Wei et al. (2022) was the paper that initially introduced chain-of-thought (CoT), a few-shot prompting technique for LMs. They propose to train LMs on a prompt consisting of examples of a task, with inputs followed by intermediate reasoning steps leading to the final output, as depicted in the diagram below.
Wang et al. (2022c) further improve CoT with self-consistency: diverse reasoning paths are sampled from a given language model using CoT, and the most consistent answer is selected as the final answer
2. Recursive prompting
The idea behind recursive prompting is to explicitly decompose a problem into sub-problems in order to solve the problem in a divide-and-conquer manner. These sub-problems can either be solved independently, where the answers are aggregated to generate the final answer or solve sub-problems sequentially, where the solution to the next sub-problems depends on the answer to the previous ones.
For instance, in the context of math problems, Least-to-most prompting (Zhou et al., 2022), first employs few-shot prompting to decompose the complex problem into sub-problems, before sequentially solving the extracted sub-problems, using the solution to the previous sub-problems to answer the next one.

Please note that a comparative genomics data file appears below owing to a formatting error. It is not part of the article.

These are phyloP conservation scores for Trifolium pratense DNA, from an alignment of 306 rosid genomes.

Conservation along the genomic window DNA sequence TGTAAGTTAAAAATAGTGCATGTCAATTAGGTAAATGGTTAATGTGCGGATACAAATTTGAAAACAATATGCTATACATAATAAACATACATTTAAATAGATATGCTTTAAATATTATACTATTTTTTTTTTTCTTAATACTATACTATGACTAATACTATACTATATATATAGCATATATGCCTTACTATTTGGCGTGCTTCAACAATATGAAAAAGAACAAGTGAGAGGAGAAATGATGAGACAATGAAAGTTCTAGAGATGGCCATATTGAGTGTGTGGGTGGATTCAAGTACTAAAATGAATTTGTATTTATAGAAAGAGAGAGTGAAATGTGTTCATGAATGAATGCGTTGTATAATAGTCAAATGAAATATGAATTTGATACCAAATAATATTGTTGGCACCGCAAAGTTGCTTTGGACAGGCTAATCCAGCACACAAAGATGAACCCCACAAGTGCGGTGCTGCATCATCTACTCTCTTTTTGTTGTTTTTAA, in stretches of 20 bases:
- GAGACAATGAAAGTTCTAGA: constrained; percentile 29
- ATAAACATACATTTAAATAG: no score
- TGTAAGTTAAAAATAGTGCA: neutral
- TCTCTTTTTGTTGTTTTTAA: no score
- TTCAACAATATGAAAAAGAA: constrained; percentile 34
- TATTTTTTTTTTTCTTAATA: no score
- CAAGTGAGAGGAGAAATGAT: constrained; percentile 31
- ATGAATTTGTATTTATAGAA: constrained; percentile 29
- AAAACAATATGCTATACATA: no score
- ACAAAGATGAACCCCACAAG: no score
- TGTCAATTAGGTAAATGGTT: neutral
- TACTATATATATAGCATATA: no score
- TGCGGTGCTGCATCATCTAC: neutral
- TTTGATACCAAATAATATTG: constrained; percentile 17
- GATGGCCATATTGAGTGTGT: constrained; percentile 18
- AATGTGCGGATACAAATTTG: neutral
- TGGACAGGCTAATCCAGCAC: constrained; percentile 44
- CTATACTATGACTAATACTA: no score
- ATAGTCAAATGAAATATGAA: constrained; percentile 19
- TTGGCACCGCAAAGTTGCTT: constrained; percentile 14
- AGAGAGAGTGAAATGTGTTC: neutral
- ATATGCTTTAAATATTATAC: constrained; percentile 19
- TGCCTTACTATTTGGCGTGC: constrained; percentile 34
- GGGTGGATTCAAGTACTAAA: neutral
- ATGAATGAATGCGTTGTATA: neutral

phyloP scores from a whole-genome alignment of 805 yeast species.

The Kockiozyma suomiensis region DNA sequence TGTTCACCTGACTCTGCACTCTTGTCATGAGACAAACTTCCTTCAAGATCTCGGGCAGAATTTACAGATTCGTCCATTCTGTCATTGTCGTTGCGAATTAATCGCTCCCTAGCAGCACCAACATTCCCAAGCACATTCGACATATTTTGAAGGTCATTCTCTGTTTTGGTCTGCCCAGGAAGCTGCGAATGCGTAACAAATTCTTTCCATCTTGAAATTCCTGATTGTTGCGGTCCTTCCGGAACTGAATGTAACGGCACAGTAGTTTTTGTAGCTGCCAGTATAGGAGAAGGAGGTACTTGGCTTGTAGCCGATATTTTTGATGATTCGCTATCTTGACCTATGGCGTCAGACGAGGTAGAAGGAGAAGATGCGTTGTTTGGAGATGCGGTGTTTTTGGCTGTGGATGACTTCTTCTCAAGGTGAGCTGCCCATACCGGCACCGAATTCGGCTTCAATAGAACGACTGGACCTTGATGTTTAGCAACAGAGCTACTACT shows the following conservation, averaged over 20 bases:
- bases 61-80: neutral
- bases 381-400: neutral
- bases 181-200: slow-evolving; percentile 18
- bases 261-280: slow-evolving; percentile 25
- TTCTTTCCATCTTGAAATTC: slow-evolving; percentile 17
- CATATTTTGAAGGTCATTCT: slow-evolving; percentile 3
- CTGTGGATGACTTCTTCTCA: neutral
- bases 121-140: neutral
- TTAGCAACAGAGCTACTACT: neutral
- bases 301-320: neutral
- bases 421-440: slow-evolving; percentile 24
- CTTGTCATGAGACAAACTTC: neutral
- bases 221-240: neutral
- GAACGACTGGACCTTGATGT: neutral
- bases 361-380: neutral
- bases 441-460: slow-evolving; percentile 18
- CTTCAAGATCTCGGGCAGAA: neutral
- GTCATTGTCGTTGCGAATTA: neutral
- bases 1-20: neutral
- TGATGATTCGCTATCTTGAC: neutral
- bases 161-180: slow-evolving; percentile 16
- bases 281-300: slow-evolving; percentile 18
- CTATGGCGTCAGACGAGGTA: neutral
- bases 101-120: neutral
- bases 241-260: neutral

3. Explicitly teaching language models to reason
The prompt strategies above can be computationally expensive and require significant human effort to discover the right prompts for a given task. Several recent works suggest using a scratchpad to train LMs to perform multi-step tasks by seeing input tasks and associated intermediate steps during training, and then predicting the steps and answer at test time. Scratchpads differ from prompts in that they are fine-tuned on example tasks with associated computation steps.
Comparison and limitations of reasoning
Reasoning can be thought of as breaking down a problem either iteratively or recursively. However, there are potentially infinite ways to break down these problems and when the LLM models predict each one there’s no guarantee that the chosen reasoning is valid. In fact, by having to predict each intermediate step, there may be more of a chance of error because each step needs to be correct rather than just the final output. For example, mistakes in nontrivial mathematical operations in a reasoning step may lead to the wrong final output.
Finally, a reasoning LM seeks to improve its context by itself so that it has more chance to output the correct answer. To what extent LMs actually use the stated reasoning steps to support the final prediction remains poorly understood (Yu et al., 2022).
This post discusses the "Augmented Language Models: a Survey" paper and talks about several research directions to coerce, prompt and supervise LLM models to reason about the tasks they’re solving. The advantage of this reasoning is that the model breaks down the problem into smaller easily solvable sub-problems, and provides interpretability to the human using the LLM to evaluate how the model came to an answer.
One thing that we mentioned earlier — and that is the main motivation of the paper we’ve been discussing — is that these sub-problems can not only be solved by the LLM model that generated them, but also by an external model or computation engine. We encourage you to take a look at the paper and stay tuned for more posts about this from us soon!